Creating an automated CPP analyzer

Conditioned place preference (CPP) is not a new term for pharmacologists. It's a device used to test drug addiction in mice. The mouse is placed inside the box and time spent in compartments is taken. The box isn't standard, it can come in many shapes, sizes, and colors. In my case, the box had three compartments — black and white compartments on the sides, and grey-ish one in between.
There has been some journal articles about automated methods for measuring the time, unfortunately they don't work.


I decided to use ImageJ, since no one has got the time to code the app from scratch (standing on the shoulders of giants). The app (or plugin, if you will) first lets the user highlight the black and grey compartments, since the mice were white and there's no reliable contrast between the mice and white compartment. After highlighting the black and grey compartments, the user is asked to select an optimal threshold value that highlights the mouse from everything else.
This threshold value will be applied on all frames. Once that's done, the app will start analyzing the video. The app uses ffmpeg to extract all frames in the video, then process them one by one. First thing it does is cropping the frames to the area the user had highlighted in the beginning, then apply the threshold value. The app will check if the image is completely black (which means there is no mouse in the frame), if true, the app will skip this frame and move to the next one to save time and reduce false positives.
If no, which means there is a mouse, particle analyzer will analyze the 'mouse'. Of course there will be false-positives, so in order to eliminate the change of error, the particle analyzer is initiated with area threshold. If the object is truly a mouse, the particle analyzer will find the centroid, then check if it's in black, or grey. The process is repeated for all frames, which are about 13,000 for a 15 minutes video at 15fps.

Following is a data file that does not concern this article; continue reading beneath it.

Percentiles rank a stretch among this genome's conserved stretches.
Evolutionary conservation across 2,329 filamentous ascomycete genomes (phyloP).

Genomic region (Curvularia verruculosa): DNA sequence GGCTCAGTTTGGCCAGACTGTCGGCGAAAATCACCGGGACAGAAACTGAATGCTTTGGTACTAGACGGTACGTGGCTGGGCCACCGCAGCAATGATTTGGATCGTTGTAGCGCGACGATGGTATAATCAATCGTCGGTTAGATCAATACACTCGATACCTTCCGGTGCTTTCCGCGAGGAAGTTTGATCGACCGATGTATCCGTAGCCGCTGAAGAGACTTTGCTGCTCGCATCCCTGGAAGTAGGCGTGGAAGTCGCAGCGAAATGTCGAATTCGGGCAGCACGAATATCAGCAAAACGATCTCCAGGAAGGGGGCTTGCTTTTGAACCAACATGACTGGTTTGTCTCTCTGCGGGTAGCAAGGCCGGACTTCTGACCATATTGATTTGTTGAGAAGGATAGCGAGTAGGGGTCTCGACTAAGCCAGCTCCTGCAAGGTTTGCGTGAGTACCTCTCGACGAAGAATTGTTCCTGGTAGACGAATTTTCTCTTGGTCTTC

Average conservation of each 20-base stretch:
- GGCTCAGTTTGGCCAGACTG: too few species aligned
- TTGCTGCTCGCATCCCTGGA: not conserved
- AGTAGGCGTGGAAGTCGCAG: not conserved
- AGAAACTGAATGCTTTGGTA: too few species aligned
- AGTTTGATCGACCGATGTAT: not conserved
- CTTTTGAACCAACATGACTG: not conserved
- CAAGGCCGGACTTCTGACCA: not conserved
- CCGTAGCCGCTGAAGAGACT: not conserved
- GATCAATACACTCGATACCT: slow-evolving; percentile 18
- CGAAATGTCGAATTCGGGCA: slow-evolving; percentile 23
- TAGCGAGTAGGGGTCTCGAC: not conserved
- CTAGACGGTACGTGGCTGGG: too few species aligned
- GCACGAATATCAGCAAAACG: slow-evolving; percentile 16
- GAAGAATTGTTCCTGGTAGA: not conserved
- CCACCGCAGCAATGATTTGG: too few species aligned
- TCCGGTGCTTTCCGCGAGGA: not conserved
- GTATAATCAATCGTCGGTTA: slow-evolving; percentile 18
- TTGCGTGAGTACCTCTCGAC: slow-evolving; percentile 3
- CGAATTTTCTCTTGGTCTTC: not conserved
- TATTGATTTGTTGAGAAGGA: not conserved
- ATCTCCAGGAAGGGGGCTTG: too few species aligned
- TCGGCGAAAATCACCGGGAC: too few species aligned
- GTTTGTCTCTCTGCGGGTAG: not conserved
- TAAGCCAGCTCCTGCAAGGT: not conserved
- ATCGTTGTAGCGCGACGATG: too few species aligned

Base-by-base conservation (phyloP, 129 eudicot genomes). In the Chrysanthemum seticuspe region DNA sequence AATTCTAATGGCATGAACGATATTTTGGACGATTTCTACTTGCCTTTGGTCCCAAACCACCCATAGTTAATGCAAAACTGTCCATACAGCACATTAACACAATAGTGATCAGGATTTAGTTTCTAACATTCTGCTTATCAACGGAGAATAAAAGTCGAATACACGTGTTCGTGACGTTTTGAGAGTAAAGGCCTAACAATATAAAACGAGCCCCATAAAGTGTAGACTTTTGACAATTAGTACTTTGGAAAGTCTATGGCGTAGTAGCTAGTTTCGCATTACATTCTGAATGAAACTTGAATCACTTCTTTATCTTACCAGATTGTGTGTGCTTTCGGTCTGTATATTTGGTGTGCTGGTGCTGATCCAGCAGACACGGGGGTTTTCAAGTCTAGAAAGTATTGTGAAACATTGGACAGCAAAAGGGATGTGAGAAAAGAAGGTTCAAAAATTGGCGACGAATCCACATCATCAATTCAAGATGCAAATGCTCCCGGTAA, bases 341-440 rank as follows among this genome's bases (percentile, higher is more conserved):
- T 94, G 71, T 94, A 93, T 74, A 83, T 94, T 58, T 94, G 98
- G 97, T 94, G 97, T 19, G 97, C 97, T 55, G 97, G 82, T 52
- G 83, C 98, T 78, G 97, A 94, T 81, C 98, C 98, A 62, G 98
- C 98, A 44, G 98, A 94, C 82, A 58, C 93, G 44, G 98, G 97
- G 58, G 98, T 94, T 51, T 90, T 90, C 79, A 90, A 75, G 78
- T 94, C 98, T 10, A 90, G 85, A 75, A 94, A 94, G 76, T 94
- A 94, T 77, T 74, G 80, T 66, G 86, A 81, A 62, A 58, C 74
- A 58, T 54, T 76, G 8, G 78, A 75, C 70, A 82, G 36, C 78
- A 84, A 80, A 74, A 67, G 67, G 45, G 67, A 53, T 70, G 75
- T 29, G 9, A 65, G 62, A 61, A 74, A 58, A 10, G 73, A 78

How to get it

The app is available here . Once you downloaded the four files, run ImageJ and go to plugins> compile and run> UI.class then follow the instructions. Don't forget to download FFmpeg first

How accurate is it

I've checked it with manual counting, and the app is pretty accurate when configured correctly. Following analysis, there will be a folder called "debugging" which show the results of the first 500 frames, you could check the accuracy from there.


Source code is available under GPL. Link-backs are welcome

Minimum system requirements

It should work on Windows, Linux, and Mac (via ImageJ and Java). 16GB RAM (free 10GB) are required. For optimal speeds, set ImageJ priority to High from task manager.

How to set threshold

First you need to change the channel from red to all, then slide the maximum to 0. Once you've done that, gradually increase the minimum until you get something like the above image. The mouse should appear featureless and with high contrasting background which doesn't contain significant artifacts. The tail shouldn't be visible.
It is imperative that you don't press "Apply" or otherwise the application will not be able to capture threshold values

The image above shows bad example of thresholding because the tail is visible, and minutes artifacts can be seen at the lower edge. Despite the app's capabilities to exclude artifacts, it's for the best if you provide clean images.

Based on HTML5 UP